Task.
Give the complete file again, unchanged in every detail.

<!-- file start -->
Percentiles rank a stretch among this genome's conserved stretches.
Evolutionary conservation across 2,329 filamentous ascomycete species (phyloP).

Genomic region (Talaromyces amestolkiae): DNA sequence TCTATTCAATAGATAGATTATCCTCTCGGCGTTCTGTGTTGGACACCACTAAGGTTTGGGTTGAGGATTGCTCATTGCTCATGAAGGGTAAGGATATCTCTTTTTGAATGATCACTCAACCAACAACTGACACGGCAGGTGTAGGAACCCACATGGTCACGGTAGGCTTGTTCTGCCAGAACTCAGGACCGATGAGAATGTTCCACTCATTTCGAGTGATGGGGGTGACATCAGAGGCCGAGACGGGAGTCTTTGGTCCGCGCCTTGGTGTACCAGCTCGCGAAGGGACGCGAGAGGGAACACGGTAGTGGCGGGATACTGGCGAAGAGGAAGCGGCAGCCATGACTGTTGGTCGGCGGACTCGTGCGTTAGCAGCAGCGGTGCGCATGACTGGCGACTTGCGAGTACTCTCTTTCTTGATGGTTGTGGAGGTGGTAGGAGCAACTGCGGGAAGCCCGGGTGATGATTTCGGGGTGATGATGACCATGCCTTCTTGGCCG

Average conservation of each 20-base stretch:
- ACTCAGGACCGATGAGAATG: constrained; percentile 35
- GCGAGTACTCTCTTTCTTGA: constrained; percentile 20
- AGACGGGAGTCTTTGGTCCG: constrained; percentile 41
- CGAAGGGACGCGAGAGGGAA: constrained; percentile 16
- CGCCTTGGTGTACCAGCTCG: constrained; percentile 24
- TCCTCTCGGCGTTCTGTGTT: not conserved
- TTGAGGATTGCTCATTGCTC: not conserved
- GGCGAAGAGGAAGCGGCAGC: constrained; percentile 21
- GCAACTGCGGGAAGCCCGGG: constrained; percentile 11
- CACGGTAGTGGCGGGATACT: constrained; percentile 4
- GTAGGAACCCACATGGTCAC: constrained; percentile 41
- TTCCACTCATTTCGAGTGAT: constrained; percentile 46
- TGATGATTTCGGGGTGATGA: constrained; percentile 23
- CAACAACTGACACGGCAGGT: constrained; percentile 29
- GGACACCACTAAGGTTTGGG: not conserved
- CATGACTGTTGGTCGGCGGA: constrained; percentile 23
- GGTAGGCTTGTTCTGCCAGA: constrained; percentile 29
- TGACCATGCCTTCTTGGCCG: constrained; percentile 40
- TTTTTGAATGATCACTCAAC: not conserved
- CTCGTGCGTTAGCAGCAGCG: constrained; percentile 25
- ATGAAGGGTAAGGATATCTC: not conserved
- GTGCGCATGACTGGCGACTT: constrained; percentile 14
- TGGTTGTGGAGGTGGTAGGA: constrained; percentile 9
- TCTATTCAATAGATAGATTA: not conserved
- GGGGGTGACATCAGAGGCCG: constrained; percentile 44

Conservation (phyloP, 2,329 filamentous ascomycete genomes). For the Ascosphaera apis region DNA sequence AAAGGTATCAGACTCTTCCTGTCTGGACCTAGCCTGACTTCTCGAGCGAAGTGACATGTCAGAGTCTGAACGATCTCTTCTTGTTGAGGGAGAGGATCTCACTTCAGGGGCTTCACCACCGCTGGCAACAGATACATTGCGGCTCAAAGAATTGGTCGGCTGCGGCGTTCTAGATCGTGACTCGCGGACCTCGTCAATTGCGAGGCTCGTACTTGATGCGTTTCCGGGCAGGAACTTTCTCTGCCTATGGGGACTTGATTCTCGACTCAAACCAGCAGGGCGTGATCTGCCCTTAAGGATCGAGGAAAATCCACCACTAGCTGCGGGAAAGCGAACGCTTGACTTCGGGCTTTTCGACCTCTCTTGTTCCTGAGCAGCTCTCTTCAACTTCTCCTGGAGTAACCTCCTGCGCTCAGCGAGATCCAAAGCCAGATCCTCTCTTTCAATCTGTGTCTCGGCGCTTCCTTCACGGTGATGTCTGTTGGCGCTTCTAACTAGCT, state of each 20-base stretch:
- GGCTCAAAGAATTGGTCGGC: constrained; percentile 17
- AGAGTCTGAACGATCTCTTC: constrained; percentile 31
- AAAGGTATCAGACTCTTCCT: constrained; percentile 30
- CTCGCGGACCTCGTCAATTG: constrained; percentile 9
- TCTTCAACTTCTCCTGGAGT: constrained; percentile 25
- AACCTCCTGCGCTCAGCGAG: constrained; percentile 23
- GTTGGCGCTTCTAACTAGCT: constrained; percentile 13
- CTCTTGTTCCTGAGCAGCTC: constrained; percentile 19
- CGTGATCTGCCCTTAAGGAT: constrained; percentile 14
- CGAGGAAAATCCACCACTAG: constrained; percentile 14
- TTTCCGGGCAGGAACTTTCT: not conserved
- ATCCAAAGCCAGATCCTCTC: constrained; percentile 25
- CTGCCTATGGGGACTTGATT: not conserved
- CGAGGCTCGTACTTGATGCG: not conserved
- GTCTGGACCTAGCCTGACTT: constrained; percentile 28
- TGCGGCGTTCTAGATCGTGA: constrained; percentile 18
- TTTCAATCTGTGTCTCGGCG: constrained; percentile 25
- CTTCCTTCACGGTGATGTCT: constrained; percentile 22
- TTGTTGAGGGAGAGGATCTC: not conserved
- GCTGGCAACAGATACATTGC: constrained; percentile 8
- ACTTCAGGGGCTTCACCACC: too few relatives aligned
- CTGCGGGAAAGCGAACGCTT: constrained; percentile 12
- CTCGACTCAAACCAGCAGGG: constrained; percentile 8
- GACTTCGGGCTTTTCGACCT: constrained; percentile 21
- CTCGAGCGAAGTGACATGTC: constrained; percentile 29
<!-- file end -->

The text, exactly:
Percentiles rank a stretch among this genome's conserved stretches.
Evolutionary conservation across 2,329 filamentous ascomycete species (phyloP).

Genomic region (Talaromyces amestolkiae): DNA sequence TCTATTCAATAGATAGATTATCCTCTCGGCGTTCTGTGTTGGACACCACTAAGGTTTGGGTTGAGGATTGCTCATTGCTCATGAAGGGTAAGGATATCTCTTTTTGAATGATCACTCAACCAACAACTGACACGGCAGGTGTAGGAACCCACATGGTCACGGTAGGCTTGTTCTGCCAGAACTCAGGACCGATGAGAATGTTCCACTCATTTCGAGTGATGGGGGTGACATCAGAGGCCGAGACGGGAGTCTTTGGTCCGCGCCTTGGTGTACCAGCTCGCGAAGGGACGCGAGAGGGAACACGGTAGTGGCGGGATACTGGCGAAGAGGAAGCGGCAGCCATGACTGTTGGTCGGCGGACTCGTGCGTTAGCAGCAGCGGTGCGCATGACTGGCGACTTGCGAGTACTCTCTTTCTTGATGGTTGTGGAGGTGGTAGGAGCAACTGCGGGAAGCCCGGGTGATGATTTCGGGGTGATGATGACCATGCCTTCTTGGCCG

Average conservation of each 20-base stretch:
- ACTCAGGACCGATGAGAATG: constrained; percentile 35
- GCGAGTACTCTCTTTCTTGA: constrained; percentile 20
- AGACGGGAGTCTTTGGTCCG: constrained; percentile 41
- CGAAGGGACGCGAGAGGGAA: constrained; percentile 16
- CGCCTTGGTGTACCAGCTCG: constrained; percentile 24
- TCCTCTCGGCGTTCTGTGTT: not conserved
- TTGAGGATTGCTCATTGCTC: not conserved
- GGCGAAGAGGAAGCGGCAGC: constrained; percentile 21
- GCAACTGCGGGAAGCCCGGG: constrained; percentile 11
- CACGGTAGTGGCGGGATACT: constrained; percentile 4
- GTAGGAACCCACATGGTCAC: constrained; percentile 41
- TTCCACTCATTTCGAGTGAT: constrained; percentile 46
- TGATGATTTCGGGGTGATGA: constrained; percentile 23
- CAACAACTGACACGGCAGGT: constrained; percentile 29
- GGACACCACTAAGGTTTGGG: not conserved
- CATGACTGTTGGTCGGCGGA: constrained; percentile 23
- GGTAGGCTTGTTCTGCCAGA: constrained; percentile 29
- TGACCATGCCTTCTTGGCCG: constrained; percentile 40
- TTTTTGAATGATCACTCAAC: not conserved
- CTCGTGCGTTAGCAGCAGCG: constrained; percentile 25
- ATGAAGGGTAAGGATATCTC: not conserved
- GTGCGCATGACTGGCGACTT: constrained; percentile 14
- TGGTTGTGGAGGTGGTAGGA: constrained; percentile 9
- TCTATTCAATAGATAGATTA: not conserved
- GGGGGTGACATCAGAGGCCG: constrained; percentile 44

Conservation (phyloP, 2,329 filamentous ascomycete genomes). For the Ascosphaera apis region DNA sequence AAAGGTATCAGACTCTTCCTGTCTGGACCTAGCCTGACTTCTCGAGCGAAGTGACATGTCAGAGTCTGAACGATCTCTTCTTGTTGAGGGAGAGGATCTCACTTCAGGGGCTTCACCACCGCTGGCAACAGATACATTGCGGCTCAAAGAATTGGTCGGCTGCGGCGTTCTAGATCGTGACTCGCGGACCTCGTCAATTGCGAGGCTCGTACTTGATGCGTTTCCGGGCAGGAACTTTCTCTGCCTATGGGGACTTGATTCTCGACTCAAACCAGCAGGGCGTGATCTGCCCTTAAGGATCGAGGAAAATCCACCACTAGCTGCGGGAAAGCGAACGCTTGACTTCGGGCTTTTCGACCTCTCTTGTTCCTGAGCAGCTCTCTTCAACTTCTCCTGGAGTAACCTCCTGCGCTCAGCGAGATCCAAAGCCAGATCCTCTCTTTCAATCTGTGTCTCGGCGCTTCCTTCACGGTGATGTCTGTTGGCGCTTCTAACTAGCT, state of each 20-base stretch:
- GGCTCAAAGAATTGGTCGGC: constrained; percentile 17
- AGAGTCTGAACGATCTCTTC: constrained; percentile 31
- AAAGGTATCAGACTCTTCCT: constrained; percentile 30
- CTCGCGGACCTCGTCAATTG: constrained; percentile 9
- TCTTCAACTTCTCCTGGAGT: constrained; percentile 25
- AACCTCCTGCGCTCAGCGAG: constrained; percentile 23
- GTTGGCGCTTCTAACTAGCT: constrained; percentile 13
- CTCTTGTTCCTGAGCAGCTC: constrained; percentile 19
- CGTGATCTGCCCTTAAGGAT: constrained; percentile 14
- CGAGGAAAATCCACCACTAG: constrained; percentile 14
- TTTCCGGGCAGGAACTTTCT: not conserved
- ATCCAAAGCCAGATCCTCTC: constrained; percentile 25
- CTGCCTATGGGGACTTGATT: not conserved
- CGAGGCTCGTACTTGATGCG: not conserved
- GTCTGGACCTAGCCTGACTT: constrained; percentile 28
- TGCGGCGTTCTAGATCGTGA: constrained; percentile 18
- TTTCAATCTGTGTCTCGGCG: constrained; percentile 25
- CTTCCTTCACGGTGATGTCT: constrained; percentile 22
- TTGTTGAGGGAGAGGATCTC: not conserved
- GCTGGCAACAGATACATTGC: constrained; percentile 8
- ACTTCAGGGGCTTCACCACC: too few relatives aligned
- CTGCGGGAAAGCGAACGCTT: constrained; percentile 12
- CTCGACTCAAACCAGCAGGG: constrained; percentile 8
- GACTTCGGGCTTTTCGACCT: constrained; percentile 21
- CTCGAGCGAAGTGACATGTC: constrained; percentile 29